KATRINA FRYE believes in supporting other artists and creatives by sharing with them the tools, structures, and perspective to thrive as self-empowered self-employed professionals. But she is also keeping a close eye on the economic conditions that artists must work in, and common pitfalls that make it harder for all of us to do well. She says: “If we aren't careful we will suffer if more people offer below market rates for sub par work. I am working alongside younger people right now to educate them on their market value. I am hoping we enter this next chapter offering our best and improving the reputation of the arts sector.”
The goal of these case studies is to de-mystify my web design process for artists. I’ll feature some of my favorite projects – “favorite” because I love the client’s work, for a start, but also because I love how the design turned out.
The Remy Charlip Estate online archive was successful because Remy’s work is beautiful, well photographed, and looks great on the screen. I have a great working relationship with the client, so we saw eye to eye on aesthetics and quickly developed a system to collaborate remotely on the content.
This month we are spotlighting another "sister-project” to Rhizomatic Arts — a great example of a creative, artist-centered, sustainability-oriented entrepreneurial project by an artist who seeks to grow sustainability and peer support in her community. VIRGINIA BROERSMA is a fine artist who recently started a business called THE ARTIST’S OFFICE, putting her administrative and organizational skills to work for others. She says, “I want to contribute to shaping the art world/community/market that I want to participate in. This world would offer opportunities to a wider swath of people, would support art and art makers as essential pieces of our society, and would make artists feel valued and less desperate.”
I’ll be honest. KAI HAZELWOOD happens to be one of my favorite people. Full stop. I’ve known her for a decade, and we’ve collaborated extensively. She has participated in Rhizomatic Studio’s Performance Lab and Collective Creation Lab, and she’s even a poster child for our writing workshops. All that to say that this spotlight is FAR overdue! Kai is a dancer, dance maker, producer, and (increasingly) an organizer and activist. Kai doesn’t mince words when it comes to what she thinks we need more of in the arts. She says: “I'm less interested in how the field is changing and more interested in remaking it entirely by disempowering its traditional structure and building an independent, stable, and lucrative collaborative that can operate outside of the traditional axis of institutional funding and support. I'm working towards this by testing out new structures of funding and leadership, and working hard to make room for queer and BIPOC artists along the way…”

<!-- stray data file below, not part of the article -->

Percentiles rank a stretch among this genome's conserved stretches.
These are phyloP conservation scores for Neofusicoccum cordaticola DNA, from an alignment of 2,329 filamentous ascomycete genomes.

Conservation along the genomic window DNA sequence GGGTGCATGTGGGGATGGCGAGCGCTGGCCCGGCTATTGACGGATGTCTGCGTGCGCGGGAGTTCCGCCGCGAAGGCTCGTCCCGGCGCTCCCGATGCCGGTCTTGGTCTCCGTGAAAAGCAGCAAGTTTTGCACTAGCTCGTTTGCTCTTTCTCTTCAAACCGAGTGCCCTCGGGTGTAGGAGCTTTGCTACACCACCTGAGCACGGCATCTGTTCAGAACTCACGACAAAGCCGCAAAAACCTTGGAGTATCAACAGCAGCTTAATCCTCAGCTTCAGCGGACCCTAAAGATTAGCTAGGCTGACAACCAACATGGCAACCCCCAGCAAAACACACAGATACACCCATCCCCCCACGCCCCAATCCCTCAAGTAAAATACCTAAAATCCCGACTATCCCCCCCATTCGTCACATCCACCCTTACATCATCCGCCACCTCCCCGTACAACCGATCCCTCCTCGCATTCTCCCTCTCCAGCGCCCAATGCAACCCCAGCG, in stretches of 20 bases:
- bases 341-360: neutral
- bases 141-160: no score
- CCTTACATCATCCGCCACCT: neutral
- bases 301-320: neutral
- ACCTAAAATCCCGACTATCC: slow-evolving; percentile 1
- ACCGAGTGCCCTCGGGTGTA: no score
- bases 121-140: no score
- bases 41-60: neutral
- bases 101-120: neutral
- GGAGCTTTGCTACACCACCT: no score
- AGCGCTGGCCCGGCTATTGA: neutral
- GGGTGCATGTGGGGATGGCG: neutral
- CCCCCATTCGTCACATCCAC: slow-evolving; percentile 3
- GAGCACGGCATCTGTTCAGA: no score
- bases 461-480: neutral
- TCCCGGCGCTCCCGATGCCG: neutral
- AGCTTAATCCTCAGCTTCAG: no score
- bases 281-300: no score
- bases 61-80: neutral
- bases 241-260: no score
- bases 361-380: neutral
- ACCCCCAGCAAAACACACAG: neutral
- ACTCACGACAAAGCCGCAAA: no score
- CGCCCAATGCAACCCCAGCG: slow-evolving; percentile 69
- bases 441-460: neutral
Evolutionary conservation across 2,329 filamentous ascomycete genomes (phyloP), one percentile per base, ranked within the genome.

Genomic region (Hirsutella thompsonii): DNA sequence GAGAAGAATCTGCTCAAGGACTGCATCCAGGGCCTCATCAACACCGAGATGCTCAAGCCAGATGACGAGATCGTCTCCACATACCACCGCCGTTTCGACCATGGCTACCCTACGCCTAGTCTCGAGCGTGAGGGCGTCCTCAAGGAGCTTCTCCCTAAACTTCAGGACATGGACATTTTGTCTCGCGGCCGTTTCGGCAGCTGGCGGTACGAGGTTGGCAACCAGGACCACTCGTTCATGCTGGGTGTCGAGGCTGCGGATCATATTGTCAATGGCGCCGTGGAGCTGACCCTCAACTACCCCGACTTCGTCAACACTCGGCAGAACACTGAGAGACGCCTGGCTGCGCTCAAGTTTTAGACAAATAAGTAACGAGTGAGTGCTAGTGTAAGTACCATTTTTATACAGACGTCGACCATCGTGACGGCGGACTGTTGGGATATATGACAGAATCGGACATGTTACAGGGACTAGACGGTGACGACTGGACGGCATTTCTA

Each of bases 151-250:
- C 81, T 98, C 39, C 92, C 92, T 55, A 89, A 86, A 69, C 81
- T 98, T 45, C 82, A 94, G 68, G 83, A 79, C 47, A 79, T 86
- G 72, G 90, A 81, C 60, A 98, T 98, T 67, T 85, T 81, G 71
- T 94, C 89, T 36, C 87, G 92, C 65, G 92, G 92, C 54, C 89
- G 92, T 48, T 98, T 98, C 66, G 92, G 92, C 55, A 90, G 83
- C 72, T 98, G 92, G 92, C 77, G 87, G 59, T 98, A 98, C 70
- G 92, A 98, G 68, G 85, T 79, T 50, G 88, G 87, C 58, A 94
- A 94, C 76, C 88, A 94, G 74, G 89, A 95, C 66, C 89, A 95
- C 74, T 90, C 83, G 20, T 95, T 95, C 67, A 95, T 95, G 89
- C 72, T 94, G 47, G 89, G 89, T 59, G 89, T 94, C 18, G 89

I met Young-Tseng (“YT” to his friends) at a Rhizomatic Arts Hangout in Pomona in 2018, at the same time that I had just invited him to participate in Rhizomatic Studio’s Performance Lab. I was quickly won over by his quiet but riveting solo performances, and his willingness to support his peers in any way he could. For this month’s Artist Spotlight, I wanted to know more about how he sees a culture of sustainable arts practice developing today. YT says, “it’s empowering when I see and know artists who are doing more for themselves and other artists, and doing it with the values and practices they embody in their art making.”
Rhizomatic Arts spotlights artists who push us to think differently about how artists live and work. MARCUS CECILIO KUILAND-NAZARIO describes himself as “a Cultural Mercenary” and an “Art Doula.” He says: “I am less interested in ‘the field’ and more and more interested in ‘the field workers’. How can I help my fellow artists? How can I become a better artist?”
The Center for Cultural Innovation recently published an interview where I talk about my work as part of the Creative Industries Incentive Network (CIIN). I talk about my perspective as an artist coming to Los Angeles from San Francisco, and how the community-centered energy I found here in the experimental performance scene led me to build a career around exchange and collaboration.
Rhizomatic Arts spotlights artists whose creative practices push us to think differently about how we live and work. KATELYN DORROH self-describes as "a collective making art in Los Angeles. Their practice at this time consists of exercising accountability for the privilege they have, the resources they have access to, and to act expansively to the structures of power in which they exist. Dorroh has worked as a preparator, studio assistant, fabricator, line producer, and custom framer.”
This month I'm spotlighting another "sister-project," by which I mean, a creative, artist-centered, share-based entrepreneurial project by an artist who seems to see the world much like I do! KARINA VAHITOVA is a poet, movement artist, and co-founder of VOID ACADEMY. She says, "Artists cannot depend on institutions and so we are helping them to find ways to have thriving careers outside, or at the very least alongside, the kinds of support institutions can sometimes provide to them."
We're spotlighting artists in our Sustainability Network whose creative practices push us to think differently about how we live and work. For TOBAN NICHOLS, a sustainable career as an independent artist means "relishing the work I do, not hating it, or myself. Not feeling limited by someone, or some company."
Looking into the near future, performance artist / musician / singer-writer / web series host / actor / comedian / acting coach / aspiring stuntwoman KYM PRIESS wants to see "art in general becoming more interactive and blurring the lines between forms [...] without losing respect for the individual mediums."